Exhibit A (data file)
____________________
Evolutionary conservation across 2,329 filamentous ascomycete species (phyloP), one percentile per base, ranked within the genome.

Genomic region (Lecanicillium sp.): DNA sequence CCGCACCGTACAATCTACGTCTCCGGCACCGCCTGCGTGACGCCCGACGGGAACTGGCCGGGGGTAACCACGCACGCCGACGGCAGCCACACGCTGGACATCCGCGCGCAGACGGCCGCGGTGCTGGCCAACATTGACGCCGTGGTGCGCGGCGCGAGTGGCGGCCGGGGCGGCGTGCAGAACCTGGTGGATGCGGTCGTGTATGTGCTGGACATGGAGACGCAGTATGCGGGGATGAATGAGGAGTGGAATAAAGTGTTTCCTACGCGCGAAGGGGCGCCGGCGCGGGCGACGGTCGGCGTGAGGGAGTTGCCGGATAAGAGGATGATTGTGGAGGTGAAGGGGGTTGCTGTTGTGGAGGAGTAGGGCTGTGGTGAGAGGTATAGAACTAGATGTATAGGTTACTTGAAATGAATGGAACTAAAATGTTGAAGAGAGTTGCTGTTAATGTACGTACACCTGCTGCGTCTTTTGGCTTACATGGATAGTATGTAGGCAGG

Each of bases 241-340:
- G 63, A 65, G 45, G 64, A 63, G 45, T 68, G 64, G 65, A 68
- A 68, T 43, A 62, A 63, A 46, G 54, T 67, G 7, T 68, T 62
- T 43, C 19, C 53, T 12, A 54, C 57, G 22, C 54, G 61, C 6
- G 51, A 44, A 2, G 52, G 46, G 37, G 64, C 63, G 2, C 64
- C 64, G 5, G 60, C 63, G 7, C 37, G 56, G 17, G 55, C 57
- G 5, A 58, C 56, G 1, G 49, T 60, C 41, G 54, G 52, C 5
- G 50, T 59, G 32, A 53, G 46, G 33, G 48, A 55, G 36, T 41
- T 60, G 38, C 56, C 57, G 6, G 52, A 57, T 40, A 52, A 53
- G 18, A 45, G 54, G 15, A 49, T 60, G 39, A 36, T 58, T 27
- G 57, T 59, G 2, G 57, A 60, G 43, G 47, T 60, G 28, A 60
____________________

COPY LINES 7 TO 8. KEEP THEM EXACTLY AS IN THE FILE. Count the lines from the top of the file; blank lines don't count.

- G 51, A 44, A 2, G 52, G 46, G 37, G 64, C 63, G 2, C 64
- C 64, G 5, G 60, C 63, G 7, C 37, G 56, G 17, G 55, C 57